5. The method of claim 1, wherein an intermediate network node includes proxy, gateway or a base station.

6. The method of claim 1, wherein the side information is used to correct those areas that are affected by error concealment and error propagation.

7. The method of claim 1, wherein the side information consists of a second video bitstream with INTRA encoded Macroblocks.

8. The method of claim 7, wherein the sender decides how much side information is sent along with the original video bitstream.

9. The method of claim 8, wherein the decision is made by optimizing the trade-off between the overhead introduced by sending the side information and maximization of the reconstructed video quality.

10. A method of error tracking in error correction comprising: a node of video stream is connected by a wired Internet node; another node of video stream is connected by a wireless mobile Internet; sending a main video stream; and sending a side information to the same intermediate node which is a second bit-stream that encodes Macroblocks with respect to a different reference frame.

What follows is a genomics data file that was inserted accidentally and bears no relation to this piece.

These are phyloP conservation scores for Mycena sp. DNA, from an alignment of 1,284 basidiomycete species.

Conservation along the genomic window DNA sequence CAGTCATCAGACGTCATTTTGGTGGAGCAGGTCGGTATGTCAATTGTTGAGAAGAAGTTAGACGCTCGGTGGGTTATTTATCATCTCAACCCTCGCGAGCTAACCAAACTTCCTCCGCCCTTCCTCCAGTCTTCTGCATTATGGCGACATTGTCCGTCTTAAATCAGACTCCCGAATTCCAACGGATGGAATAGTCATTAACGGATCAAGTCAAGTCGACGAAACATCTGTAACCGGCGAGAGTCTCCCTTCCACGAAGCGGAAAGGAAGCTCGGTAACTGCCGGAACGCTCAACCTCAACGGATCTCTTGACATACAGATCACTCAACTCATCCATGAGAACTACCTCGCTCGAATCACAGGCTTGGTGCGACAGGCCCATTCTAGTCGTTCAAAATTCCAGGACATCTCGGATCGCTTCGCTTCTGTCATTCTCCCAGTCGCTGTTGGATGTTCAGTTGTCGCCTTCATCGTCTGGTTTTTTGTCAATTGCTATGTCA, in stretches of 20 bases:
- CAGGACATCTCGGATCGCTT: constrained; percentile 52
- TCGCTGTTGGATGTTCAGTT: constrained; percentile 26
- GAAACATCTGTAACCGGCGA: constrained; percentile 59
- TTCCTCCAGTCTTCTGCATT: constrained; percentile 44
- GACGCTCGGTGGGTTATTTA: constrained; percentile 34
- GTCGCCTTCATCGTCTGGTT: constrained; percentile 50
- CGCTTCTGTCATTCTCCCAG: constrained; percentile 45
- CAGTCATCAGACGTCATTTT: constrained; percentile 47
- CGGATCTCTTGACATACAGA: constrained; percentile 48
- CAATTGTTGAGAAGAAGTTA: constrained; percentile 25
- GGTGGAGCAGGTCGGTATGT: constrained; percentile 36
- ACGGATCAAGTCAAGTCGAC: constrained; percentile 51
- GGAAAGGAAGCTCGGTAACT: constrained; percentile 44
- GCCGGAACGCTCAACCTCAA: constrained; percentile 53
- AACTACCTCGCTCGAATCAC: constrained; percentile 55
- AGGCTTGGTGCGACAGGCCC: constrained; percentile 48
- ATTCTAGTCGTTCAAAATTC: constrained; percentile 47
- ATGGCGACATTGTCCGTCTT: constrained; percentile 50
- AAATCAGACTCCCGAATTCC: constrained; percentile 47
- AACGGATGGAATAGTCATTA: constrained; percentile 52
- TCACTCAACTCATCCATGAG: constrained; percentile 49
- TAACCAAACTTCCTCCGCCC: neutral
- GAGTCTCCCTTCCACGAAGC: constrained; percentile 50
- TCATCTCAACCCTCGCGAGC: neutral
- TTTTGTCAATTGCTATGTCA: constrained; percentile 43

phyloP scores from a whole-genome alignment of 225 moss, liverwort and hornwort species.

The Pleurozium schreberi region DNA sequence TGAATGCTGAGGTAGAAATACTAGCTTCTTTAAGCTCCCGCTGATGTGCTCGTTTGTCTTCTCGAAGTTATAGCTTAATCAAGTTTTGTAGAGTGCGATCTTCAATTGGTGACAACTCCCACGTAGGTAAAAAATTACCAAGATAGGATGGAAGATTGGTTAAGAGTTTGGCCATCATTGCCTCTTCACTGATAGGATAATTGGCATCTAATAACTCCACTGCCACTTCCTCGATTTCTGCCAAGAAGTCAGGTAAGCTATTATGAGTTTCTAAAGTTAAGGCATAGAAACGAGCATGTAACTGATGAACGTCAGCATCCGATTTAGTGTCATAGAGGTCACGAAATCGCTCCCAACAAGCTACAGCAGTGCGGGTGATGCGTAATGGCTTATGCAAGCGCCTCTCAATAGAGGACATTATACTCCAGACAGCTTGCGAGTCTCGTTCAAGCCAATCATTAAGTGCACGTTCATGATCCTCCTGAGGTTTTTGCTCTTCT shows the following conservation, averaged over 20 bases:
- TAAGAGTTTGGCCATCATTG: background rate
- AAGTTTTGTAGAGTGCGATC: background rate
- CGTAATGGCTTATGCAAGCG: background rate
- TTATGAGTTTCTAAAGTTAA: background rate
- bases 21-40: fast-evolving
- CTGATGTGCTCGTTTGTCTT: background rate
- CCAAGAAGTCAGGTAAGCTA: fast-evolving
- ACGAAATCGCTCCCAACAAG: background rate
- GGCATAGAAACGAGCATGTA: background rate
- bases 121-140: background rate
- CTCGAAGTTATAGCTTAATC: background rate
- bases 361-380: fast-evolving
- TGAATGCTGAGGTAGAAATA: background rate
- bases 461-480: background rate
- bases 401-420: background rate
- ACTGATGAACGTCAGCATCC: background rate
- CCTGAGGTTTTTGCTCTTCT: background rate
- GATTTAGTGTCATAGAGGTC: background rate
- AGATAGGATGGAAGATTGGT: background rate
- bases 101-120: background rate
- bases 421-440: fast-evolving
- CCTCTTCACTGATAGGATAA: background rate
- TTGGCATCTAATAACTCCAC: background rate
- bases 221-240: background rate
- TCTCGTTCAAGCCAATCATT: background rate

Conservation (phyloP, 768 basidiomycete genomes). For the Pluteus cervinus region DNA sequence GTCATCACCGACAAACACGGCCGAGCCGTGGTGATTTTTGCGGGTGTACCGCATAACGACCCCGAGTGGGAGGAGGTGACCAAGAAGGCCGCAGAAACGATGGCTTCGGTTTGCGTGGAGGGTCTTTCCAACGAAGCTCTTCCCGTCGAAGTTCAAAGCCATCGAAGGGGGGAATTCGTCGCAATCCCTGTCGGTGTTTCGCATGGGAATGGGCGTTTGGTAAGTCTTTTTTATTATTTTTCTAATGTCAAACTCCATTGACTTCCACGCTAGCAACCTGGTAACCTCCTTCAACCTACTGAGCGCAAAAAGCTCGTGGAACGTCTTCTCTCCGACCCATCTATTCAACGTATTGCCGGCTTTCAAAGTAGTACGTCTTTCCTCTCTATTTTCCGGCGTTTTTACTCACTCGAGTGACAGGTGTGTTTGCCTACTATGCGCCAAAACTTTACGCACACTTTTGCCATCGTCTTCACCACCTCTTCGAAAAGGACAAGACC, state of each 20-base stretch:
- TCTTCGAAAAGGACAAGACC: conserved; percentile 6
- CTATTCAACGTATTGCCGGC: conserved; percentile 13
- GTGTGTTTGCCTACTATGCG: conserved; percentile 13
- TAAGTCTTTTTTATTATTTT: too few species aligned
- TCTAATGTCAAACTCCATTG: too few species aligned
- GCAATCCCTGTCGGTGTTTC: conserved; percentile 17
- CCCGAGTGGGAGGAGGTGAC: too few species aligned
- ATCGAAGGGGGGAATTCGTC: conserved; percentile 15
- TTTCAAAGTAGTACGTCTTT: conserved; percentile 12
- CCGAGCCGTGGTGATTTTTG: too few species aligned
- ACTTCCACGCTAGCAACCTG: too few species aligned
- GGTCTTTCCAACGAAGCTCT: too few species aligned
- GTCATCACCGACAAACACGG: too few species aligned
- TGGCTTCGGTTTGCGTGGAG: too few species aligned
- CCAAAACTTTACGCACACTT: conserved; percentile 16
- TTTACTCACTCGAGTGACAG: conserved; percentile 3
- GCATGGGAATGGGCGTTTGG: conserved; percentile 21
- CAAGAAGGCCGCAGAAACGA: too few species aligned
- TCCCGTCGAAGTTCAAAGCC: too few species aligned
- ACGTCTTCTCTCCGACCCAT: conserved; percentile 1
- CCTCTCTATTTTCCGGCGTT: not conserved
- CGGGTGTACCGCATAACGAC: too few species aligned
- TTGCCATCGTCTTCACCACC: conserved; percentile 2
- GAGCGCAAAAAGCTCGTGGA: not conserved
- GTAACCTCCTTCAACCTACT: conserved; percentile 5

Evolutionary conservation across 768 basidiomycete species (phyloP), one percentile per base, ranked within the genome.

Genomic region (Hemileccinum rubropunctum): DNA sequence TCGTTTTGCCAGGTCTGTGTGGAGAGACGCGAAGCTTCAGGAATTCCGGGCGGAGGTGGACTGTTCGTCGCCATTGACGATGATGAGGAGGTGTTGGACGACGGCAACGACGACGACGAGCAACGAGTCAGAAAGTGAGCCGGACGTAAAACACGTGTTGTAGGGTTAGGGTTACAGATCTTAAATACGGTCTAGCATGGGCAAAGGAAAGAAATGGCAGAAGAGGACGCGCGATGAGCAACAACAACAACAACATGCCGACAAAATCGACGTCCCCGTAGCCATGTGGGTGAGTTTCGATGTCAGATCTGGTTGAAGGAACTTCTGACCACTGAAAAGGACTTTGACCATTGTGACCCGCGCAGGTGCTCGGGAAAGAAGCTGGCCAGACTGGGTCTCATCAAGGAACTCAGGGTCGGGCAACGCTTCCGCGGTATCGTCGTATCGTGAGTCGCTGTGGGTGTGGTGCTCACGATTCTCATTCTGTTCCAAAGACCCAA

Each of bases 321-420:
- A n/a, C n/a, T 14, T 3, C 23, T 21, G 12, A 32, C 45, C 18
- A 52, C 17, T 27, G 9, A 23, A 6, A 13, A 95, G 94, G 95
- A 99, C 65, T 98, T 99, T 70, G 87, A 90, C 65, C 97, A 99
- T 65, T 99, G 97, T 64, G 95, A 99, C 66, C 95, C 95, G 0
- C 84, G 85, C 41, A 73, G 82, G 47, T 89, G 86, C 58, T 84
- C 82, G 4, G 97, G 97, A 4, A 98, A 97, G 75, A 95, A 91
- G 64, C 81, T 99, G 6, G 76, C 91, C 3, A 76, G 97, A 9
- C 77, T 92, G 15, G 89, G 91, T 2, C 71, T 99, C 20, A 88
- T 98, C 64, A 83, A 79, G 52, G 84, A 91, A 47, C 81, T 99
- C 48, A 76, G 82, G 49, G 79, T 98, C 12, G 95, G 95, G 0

11. The method of claim 10, wherein for those Macroblocks that have visible distortion, the corresponding bits in the original bitstream are replaced by the side information if the reference for these Macroblocks has been decoded without transmission induced distortion on the encoder side.

12. The method of claim 10, wherein a high packet data loss happens in the wireless mobile Internet node, while the wired Internet node has less packet loss rate.

13. The method of claim 10, wherein the best QPs, quantization parameters of the I-frame streams are selected according to different channel condition, so that we can set the QP after the average error rate in the wireless channel is tested and the channel capacity is known.

14. The method of claim 10, wherein an error tracking proxy is set at the base station, the delay for the long round trip time in the wired network is saved and better quality can be achieved with same bitrate in the wireless channel.



1. Field of Invention